I’m finally plugging away at a paper have due for journal submission in a few weeks. It describes the mixable Online Open Course. And while typing it, I realized there is one thing I have never made quite clear here about how it works.
Basically, it’s a centralized MOOC that allows different institutions and informal groups to sign up and run sections. These sections aren’t an abstract entity — they are literally section permissions in the LMS, complete with rights to give announcements to your section, alter submission dates (maybe), and most importantly view your students progress and grades.
The way this would work is this: I work at Keene State. With a faculty member, I put together a course for online delivery, ala xMOOC. We design the course to require work equivalent to about 2.5 Carnegie credit-hours.
A professor at Ball State is teaching a Psychology class that semester. She sees this course is on offer via Canvas.net, and signs up to run a section. Once in, she enrolls her students. Her students get all the mainline communication, activities, and presentations of the course, complete with our Keene State MOOC instructor leading the class. But she also gets the section-based tools I mentioned above — access to student grades, customized announcements and the like. And if someone from Fort Hays or Skyview High School or a university in China or the local bar wants to run a section, they can run one too.
We call these sections subcohorts, and the advantage of many of them is that they may map onto either physical colocation or other existing attributes that promote strong social connection (say, a group connected by blogging). The subcohorts interact with other subcohorts, and form multiple variations of the course, building in a community-engaged project in one case or blogging the hell out of the experience in another. A Community of Practice (CoP) develops around the facilitators of the separate sections, and the individuals in the cohorts share what is essentially a Community of Inquiry (CoI).
I think this is an incredibly powerful idea, and yet I find no one really talking about it in xMOOC-space. The idea that people are infatuated with is to throw everyone into the one massive cohort. Why? Why not this instead? What am I missing?
6 thoughts on “Centralized Course, Distributed Sections (mOOC Clarification)”
Certainly ds106 is a related phenomenon (I’ve cited it as an influence with almost autistic-like fervor in previous posts — although I should also mention I’ve been giving presentations on this idea for several years now). But the ds106 mentality has not penetrated xMOOCdom. Why?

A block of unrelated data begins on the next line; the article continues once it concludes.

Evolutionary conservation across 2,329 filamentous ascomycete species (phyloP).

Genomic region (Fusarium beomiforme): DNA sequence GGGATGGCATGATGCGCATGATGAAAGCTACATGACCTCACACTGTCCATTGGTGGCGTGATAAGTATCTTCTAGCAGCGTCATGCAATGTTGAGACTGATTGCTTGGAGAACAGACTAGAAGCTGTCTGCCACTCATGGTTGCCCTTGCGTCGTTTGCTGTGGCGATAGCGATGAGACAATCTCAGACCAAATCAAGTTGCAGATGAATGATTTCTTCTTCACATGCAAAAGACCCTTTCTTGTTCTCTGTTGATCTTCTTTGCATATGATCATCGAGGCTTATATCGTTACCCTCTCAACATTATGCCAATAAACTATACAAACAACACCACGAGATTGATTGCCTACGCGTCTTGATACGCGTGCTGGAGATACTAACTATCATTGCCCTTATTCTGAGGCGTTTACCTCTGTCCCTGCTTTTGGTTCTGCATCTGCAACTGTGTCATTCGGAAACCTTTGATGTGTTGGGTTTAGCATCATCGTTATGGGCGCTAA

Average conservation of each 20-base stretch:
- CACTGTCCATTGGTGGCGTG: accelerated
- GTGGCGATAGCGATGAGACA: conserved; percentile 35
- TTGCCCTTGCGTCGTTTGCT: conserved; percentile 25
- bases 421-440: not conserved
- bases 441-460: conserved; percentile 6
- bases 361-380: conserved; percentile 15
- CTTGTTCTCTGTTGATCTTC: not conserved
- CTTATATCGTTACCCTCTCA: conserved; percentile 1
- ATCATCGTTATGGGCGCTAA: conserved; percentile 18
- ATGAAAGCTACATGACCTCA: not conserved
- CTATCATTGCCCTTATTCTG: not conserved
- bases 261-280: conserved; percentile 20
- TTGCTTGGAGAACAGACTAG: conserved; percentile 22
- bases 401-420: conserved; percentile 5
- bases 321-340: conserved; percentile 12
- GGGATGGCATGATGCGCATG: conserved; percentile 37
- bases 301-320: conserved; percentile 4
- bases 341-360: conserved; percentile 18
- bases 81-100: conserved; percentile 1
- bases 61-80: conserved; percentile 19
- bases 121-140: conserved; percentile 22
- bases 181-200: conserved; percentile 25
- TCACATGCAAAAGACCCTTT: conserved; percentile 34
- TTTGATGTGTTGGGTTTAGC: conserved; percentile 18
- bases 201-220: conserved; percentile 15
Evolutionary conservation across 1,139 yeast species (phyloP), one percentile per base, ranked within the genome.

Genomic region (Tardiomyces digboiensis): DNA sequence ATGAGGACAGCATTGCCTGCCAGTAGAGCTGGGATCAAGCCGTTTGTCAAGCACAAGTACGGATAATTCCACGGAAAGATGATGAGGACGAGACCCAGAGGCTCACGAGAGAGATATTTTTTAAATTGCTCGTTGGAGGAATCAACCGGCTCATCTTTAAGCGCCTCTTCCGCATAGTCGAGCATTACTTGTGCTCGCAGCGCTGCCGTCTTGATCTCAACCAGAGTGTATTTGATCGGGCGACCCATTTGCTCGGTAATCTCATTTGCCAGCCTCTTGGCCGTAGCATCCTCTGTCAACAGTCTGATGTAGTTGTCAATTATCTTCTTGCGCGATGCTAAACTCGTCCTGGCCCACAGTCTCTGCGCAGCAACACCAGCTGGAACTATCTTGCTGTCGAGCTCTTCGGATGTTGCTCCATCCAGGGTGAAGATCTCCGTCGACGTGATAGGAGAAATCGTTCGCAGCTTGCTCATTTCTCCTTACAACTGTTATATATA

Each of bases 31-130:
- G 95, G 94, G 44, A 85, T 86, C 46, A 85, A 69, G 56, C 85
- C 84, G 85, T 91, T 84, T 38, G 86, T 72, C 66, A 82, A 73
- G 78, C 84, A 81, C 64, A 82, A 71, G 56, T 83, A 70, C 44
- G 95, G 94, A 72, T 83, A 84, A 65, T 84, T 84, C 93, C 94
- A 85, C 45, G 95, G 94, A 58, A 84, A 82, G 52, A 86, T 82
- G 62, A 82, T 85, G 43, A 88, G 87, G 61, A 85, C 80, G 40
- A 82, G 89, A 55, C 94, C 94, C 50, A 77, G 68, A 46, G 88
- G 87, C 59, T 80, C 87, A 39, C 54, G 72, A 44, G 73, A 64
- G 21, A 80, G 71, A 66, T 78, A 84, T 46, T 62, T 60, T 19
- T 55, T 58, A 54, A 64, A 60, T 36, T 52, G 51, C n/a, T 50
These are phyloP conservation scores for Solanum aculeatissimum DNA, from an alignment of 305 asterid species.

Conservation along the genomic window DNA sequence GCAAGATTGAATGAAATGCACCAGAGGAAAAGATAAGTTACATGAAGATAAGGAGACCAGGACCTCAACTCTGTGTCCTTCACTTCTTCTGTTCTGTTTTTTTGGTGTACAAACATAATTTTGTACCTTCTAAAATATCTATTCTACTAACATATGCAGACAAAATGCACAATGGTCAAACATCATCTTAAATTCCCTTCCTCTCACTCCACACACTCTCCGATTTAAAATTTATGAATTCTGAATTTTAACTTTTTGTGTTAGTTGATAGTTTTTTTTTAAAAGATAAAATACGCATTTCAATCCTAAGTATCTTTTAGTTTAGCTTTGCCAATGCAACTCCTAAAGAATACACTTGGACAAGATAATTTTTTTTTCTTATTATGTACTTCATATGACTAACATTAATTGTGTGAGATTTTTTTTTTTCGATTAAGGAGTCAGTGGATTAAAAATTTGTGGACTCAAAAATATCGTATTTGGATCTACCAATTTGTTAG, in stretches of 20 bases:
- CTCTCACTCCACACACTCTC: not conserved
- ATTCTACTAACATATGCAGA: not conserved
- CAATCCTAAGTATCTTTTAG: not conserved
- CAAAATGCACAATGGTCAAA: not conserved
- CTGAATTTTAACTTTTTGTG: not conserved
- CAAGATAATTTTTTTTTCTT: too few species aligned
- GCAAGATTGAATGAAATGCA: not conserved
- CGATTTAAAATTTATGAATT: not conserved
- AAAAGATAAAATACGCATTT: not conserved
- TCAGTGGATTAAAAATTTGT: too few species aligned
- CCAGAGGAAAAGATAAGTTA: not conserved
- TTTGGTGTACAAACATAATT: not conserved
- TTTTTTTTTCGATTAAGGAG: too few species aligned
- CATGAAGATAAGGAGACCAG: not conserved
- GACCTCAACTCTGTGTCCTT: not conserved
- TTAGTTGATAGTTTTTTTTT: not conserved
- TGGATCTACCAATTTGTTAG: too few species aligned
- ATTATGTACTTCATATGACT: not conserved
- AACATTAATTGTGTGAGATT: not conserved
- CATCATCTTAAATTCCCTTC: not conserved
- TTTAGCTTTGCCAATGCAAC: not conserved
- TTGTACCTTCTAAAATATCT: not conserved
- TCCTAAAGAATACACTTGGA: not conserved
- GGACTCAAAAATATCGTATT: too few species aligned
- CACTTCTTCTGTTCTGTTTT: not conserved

Actually, thinking about it last night I realized what I was missing — this is of course the future business model of Coursera et al. The direct-to-consumer market is messy. Much better to be a B2B entity, and supply services to the educational sector. In other words, this is coming, phase 2 — you’re just going to get charged an arm and a leg for it.
I keep assuming this is the direction MOOCs will go in: that smaller institutions who don’t have the brand gravitas to be eligible for (or benefit from, let’s be honest) a Coursera partnership will realize they can do MOOC-like work on their own, possibly at a more contained scale but also hopefully far more networked and COI-focused than the majority of the xMOOC offerings. My own school is moving in that direction, so I am building on your ideas and many from the cMOOC historical archives to think about design…
Bonnie — that’s great news that you are exploring this sort of thing over there. Keep me updated — I’m sure there’s a lot of pockets of this.
One of the things I’ve thought about is how some of these professional organizations for certain types of schools (in the States, things like COPLAC for liberal arts schools, AASCU for state colleges, AAU for research universities, etc) might be a nice locus for the development of these. They are definitely time-consuming to build and maintain, so there would need to be multi-institutional cooperation to make it really work economically. If the grant funders wanted to step in and help (heck, I’d take it) a nice route would be to fund these organizations to create and use such things….[if anyone is listening, you can find my email on the web ;)]
Mike and Bon
We explored a SOOC option with shared content and facilitation at https://www.openlearning.com/courses/SPRT224982 (we thought we would be modest and think of ourselves as a small course (600 enrollments from 92 countries)).
As a result of this experience we are exploring edgeless courses that connect disparate institutions and pursue support for personal learning environments. We think these can have open badges as well as formal credit.
We have in mind the ds106 approach too, as fervent admirers of Alan’s views and practice.